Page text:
Evaluating CERES-Maize Model Using Planting Dates and Nitrogen Fertilizer in Zambia

Charles Bwalya Chisanga, Elijah Phiri, Chizumba Shepande, Henry Sichingabula


A field experiment was conducted during the 2013/2014 season to evaluate the performance of CERES-maize model in simulating the effect of date of planting, nitrogen fertilizer and root-zone soil water profile on growth and yield of maize (Zea mays L.) at the Field Research Station of the School of Agricultural Sciences, University of Zambia, Zambia (15°23.6859'S, 28°20.226'E; 1,261 m.a.s.l). The experimental design was a split plot with three replicates, three planting dates (November 24, December 8, and December 22) assigned to main plots and two nitrogen fertilizer rates (112 and 168 kg N ha-1) assigned to sub-plot. Phenological stages and aboveground biomass were used for model evaluation and these were observed at vegetative and reproductive stages. Soil water profiles were monitored using the Diviner 2000 Probe. Planting date significantly affected grain and biomass yield at P < 0.05. The coefficients of variation for grain and biomass yield were below 12% and considered efficient. The Generalized Likelihood Uncertainty Estimation (GLUE) programme was used to estimate the genetic coefficients for the CERES-maize model. The model’s prediction of plant emergence (±1 days), time to anthesis (>= -3 <= ±1 days) and maturity (>= -4 <= 6 days) was good. Simulation of biomass (RMSE = 1135 kg/ha, d = 0.96, EF = 0.86) was reasonably accurate while leaf area index (d = 0.54, EF = -0.65) was simulated with less accuracy due to poor d-stat and forecasting efficiency. The model’s simulation of grain yield was fair (NRMSE = 21.4%) while soil root water availability demonstrated that substantial potential yield may have been lost due to water stress. The results showed that the model can be used to accurately determine optimum planting date, biomass yield and nitrogen fertilizer rates with reasonable accuracy.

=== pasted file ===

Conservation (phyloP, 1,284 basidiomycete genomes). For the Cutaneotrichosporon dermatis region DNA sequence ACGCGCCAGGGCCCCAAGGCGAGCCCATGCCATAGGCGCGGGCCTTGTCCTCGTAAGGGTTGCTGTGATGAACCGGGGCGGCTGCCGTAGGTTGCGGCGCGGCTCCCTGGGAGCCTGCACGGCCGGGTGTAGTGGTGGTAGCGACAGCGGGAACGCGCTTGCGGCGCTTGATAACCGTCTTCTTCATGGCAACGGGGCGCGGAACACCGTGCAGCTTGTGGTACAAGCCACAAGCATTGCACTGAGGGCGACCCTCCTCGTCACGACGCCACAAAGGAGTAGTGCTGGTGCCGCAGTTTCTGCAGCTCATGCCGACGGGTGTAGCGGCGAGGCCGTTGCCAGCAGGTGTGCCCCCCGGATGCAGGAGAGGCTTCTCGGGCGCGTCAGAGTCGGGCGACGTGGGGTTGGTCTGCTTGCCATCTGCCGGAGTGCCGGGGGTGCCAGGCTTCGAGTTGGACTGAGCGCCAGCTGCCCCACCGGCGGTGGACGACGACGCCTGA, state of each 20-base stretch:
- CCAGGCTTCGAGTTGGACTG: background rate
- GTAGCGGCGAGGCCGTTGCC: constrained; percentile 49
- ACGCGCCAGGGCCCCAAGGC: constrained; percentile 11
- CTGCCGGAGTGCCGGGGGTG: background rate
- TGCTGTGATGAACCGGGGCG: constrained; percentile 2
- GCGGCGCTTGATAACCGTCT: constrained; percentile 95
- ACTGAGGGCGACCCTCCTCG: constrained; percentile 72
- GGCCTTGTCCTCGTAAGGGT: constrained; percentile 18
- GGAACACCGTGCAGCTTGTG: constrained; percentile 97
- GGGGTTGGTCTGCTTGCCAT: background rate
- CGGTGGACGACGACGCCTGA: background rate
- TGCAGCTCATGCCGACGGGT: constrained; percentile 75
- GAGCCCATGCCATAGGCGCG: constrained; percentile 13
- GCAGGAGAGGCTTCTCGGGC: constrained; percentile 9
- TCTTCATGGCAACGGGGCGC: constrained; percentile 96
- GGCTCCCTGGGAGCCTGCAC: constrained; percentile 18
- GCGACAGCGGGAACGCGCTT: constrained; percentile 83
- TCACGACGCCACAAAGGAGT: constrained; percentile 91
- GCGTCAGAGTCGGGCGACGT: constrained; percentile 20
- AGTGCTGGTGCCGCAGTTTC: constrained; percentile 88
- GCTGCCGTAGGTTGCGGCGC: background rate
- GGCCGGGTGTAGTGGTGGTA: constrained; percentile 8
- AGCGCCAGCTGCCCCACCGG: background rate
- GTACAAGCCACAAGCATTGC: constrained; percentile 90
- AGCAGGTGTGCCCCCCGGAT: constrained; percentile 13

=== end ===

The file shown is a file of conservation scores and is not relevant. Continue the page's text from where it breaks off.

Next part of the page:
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DOI: https://doi.org/10.5539/jas.v7n3p79

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